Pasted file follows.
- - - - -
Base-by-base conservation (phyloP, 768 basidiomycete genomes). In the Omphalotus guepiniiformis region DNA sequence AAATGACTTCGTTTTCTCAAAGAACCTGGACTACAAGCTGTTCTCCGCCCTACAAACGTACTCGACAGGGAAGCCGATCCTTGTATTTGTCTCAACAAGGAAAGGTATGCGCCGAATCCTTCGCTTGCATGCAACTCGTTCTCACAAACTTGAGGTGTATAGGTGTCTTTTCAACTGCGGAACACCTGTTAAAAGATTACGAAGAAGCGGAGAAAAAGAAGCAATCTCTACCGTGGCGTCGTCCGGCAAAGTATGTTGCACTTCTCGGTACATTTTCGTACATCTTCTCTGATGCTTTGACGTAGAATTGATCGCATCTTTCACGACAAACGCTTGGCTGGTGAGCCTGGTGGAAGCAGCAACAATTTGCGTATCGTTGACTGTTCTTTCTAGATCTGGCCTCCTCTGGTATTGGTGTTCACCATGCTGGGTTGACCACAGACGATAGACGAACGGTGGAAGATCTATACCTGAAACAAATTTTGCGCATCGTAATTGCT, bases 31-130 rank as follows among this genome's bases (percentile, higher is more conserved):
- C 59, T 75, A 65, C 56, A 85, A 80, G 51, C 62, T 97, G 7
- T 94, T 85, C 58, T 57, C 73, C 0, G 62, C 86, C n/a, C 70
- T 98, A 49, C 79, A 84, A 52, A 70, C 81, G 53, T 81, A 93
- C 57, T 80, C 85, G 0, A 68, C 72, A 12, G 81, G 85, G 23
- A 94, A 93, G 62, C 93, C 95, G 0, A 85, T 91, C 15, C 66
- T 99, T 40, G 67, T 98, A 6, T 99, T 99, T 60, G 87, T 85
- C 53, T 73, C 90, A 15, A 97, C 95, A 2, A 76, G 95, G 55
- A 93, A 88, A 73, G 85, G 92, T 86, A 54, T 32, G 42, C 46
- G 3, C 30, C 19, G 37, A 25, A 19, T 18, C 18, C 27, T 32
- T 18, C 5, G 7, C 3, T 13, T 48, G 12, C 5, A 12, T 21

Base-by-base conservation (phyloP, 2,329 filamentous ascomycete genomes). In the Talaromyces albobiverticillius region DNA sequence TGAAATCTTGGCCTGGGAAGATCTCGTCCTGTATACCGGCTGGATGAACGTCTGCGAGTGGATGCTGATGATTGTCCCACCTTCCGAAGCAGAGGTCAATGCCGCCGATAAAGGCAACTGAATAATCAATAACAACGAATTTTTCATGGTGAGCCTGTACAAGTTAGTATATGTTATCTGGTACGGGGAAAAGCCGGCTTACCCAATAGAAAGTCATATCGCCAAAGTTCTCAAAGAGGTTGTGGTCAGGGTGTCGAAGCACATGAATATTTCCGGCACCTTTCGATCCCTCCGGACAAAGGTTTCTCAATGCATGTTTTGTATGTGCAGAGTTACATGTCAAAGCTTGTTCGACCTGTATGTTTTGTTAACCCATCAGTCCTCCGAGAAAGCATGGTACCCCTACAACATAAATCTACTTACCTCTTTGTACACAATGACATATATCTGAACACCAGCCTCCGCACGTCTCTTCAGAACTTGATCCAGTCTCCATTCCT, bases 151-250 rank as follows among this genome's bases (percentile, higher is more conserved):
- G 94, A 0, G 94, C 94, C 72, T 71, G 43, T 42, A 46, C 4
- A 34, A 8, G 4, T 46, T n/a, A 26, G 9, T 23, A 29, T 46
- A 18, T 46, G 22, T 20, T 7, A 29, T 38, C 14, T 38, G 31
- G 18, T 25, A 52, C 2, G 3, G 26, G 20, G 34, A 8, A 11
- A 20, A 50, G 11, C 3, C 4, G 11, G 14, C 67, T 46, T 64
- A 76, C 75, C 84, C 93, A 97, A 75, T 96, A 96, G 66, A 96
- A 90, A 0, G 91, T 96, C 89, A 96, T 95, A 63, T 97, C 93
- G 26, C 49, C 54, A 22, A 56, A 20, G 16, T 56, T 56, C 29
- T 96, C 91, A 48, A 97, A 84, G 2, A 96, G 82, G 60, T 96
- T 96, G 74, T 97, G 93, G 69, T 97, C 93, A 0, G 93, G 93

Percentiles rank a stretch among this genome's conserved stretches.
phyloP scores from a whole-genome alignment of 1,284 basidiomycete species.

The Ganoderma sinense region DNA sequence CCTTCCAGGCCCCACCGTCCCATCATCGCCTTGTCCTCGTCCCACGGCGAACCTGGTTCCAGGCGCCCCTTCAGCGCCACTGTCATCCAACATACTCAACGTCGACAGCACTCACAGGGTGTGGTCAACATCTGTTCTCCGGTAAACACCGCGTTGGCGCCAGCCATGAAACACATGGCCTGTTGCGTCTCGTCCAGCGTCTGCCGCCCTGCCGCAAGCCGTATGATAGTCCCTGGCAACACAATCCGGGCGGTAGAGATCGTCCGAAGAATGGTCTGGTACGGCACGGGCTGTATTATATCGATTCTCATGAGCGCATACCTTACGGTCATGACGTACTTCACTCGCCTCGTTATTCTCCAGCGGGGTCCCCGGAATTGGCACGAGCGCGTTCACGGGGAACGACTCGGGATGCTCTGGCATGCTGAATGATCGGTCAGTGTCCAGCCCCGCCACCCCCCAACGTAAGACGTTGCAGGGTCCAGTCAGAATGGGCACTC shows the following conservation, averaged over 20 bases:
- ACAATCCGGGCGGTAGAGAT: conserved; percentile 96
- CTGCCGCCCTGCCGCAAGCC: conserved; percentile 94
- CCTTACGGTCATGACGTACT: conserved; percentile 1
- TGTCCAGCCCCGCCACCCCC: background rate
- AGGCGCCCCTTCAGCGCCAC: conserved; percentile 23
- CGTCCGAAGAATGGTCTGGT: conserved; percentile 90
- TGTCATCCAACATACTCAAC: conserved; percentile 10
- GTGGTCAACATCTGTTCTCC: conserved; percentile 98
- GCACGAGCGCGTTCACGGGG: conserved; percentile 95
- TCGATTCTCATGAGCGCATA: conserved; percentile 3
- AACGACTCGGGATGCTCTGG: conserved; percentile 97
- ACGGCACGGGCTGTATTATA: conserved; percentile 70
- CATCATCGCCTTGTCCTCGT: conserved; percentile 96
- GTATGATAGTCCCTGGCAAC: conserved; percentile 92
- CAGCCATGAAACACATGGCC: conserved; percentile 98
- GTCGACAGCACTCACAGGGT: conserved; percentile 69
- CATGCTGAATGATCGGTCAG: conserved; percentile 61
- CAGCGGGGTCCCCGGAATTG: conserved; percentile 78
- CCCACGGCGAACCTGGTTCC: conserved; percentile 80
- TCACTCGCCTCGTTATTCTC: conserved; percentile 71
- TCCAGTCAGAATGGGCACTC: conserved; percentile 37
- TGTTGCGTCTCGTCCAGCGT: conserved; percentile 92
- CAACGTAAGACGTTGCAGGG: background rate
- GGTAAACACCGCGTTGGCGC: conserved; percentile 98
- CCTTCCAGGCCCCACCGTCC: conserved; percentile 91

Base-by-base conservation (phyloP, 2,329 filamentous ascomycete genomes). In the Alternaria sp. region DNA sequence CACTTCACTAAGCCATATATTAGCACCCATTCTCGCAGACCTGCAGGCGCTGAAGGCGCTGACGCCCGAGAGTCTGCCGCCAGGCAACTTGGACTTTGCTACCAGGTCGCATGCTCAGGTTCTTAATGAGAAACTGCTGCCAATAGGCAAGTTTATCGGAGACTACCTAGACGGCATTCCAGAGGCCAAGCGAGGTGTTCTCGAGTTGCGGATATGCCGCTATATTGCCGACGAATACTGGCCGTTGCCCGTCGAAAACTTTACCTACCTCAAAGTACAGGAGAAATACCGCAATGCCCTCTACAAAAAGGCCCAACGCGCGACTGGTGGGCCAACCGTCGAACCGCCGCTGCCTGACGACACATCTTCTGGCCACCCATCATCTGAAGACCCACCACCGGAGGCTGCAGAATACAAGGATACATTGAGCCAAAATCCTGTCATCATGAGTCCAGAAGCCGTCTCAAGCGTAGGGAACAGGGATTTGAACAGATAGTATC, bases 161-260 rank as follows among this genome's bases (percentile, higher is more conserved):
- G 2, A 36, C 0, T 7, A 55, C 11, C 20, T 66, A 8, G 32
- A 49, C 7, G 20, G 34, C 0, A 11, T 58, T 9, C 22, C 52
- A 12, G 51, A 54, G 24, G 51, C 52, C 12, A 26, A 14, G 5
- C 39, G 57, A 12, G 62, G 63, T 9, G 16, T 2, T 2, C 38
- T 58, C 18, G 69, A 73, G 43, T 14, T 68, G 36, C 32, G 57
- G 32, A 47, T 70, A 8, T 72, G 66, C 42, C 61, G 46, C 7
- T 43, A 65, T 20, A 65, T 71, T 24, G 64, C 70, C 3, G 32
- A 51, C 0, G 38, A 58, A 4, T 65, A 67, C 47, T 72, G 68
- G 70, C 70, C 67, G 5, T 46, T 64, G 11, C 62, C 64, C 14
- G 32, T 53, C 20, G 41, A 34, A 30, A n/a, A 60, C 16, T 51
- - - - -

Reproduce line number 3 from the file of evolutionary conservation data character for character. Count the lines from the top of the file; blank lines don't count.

- T 94, T 85, C 58, T 57, C 73, C 0, G 62, C 86, C n/a, C 70